The Power and the Profits: Part II

The advent of the half hour news program made television the major source of news for many Americans and the only source for a dismayingly large number of them. This vested in broadcasters awesome responsibilities and a sense that they had ventured into a political minefield. In the first installment of his two part examination of the growth of broadcasting, television journalism, and the CBS network in particular, David Halberstam showed how the medium became both a shaper and a creature of politics, both a maker and a prisoner of public tastes. In this installment he tells how three Presidents influenced and were influenced by TV, how TV made Vietnam into an electronic war, and how, reluctantly, it dealt with the Watergate tragedy.
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7. The Gulf of Tonkin, 1964: LBJ Raises the Flag and the Networks March

The naval and air engagement in the Gulf of Tonkin in August of 1964, and its consequences, were probably the high-water mark in the rise of the unquestioned powers of the modern presidency. Indeed, the events of Tonkin raised questions which began to change the way many Americans regarded their President. At the heart of the relationship between the President and his fellow citizens was trust, and Tonkin damaged that trust. But the doubts were retrospective. No one cou1d keep up with the President at the time. The hard questioning of the Senate Foreign Relations Committee came two years later; in the summer of 1964, it acquiesced totally, as did the rest of the country.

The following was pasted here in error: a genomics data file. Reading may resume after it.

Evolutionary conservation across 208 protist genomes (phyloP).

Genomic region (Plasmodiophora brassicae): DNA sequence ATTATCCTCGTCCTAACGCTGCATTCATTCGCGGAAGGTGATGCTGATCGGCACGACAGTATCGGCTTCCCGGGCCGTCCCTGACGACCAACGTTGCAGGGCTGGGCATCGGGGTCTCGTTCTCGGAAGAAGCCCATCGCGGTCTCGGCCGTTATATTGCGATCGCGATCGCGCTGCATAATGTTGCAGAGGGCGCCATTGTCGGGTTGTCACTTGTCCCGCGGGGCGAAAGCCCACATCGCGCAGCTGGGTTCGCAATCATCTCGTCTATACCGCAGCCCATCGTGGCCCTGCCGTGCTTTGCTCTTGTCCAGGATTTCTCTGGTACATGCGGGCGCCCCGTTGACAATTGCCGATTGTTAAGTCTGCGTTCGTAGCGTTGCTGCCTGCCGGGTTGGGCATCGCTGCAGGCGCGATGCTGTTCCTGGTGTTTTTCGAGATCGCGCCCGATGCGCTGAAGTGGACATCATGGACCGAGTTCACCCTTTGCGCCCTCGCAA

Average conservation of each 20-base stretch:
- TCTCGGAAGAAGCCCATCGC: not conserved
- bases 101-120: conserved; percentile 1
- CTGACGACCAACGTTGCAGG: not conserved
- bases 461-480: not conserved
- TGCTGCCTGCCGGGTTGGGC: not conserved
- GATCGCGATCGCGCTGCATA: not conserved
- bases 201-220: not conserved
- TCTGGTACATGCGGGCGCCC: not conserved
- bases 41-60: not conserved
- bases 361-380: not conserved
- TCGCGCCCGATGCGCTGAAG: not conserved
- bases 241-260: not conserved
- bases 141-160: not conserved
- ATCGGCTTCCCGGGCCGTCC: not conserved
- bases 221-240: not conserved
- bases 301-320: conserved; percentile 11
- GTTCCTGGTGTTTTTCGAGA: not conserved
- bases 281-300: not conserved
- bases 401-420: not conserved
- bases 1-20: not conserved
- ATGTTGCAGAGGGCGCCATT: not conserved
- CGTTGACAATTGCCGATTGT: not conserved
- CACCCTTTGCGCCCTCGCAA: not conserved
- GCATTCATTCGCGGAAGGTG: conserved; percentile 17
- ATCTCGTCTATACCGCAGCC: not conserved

A CBS News documentary airing questions about the Tonkin Gulf incident came seven years later; in 1964 CBS, like other news organizations, endorsed the blank check LBJ wanted. Gradually the Tonkin affair came to symbolize not a model of a strong, activist presidency, but the abuse of presidential powers. At the time, the episode reflected the power of the presidency, in terms of political processes and political myth. The myth: it came after almost twenty years of Cold War, which had made the President the curator of the American national interest, the man who had all the information, to whom we gave all our trust, and who protected us from communist conspiracies. In terms of processes, the presidential reach had become longer and swifter than that of any competitor or challenger. Speed was vital to his new power: thrown into an instant international crisis, the country and the Congress had no time to inquire, no time to doubt, only time to accept. The American Air Force planes were already on their way back from the Tonkin Gulf; the President had already talked to the entire nation. He had the ability to put the Congress, and indeed the nation, in a position where they had to back him up. The Presi­dent could in effect control events, or so it seemed; control the flow of information, and virtually control how the events were reported.

The television networks responded by presenting the government side, as Johnson knew they would. Even the choice of location for the incident was crucial: there was no New York Times or CBS correspondent in the Tonkin Gulf. There was no alternative source of information. The only film that was used was government film. The TV news showed the verities—or semiverities—of  Johnson, McNamara, and Rusk. A case for caution in the Tonkin affair existed, but if the case could not be aired, then in the eye of the TV camera it did not exist. It was all a calculated exploitation of an event. Indeed, LBJ’s standing in the popularity polls went up, convincing him that his “reality” was indeed reality. But there was a built-in danger. His control of the media, and the readiness of the networks to march to his tune, tempted him, and his successor as well, to reach too far. Beyond the belief that he could define issues and news was the notion that he might also define events.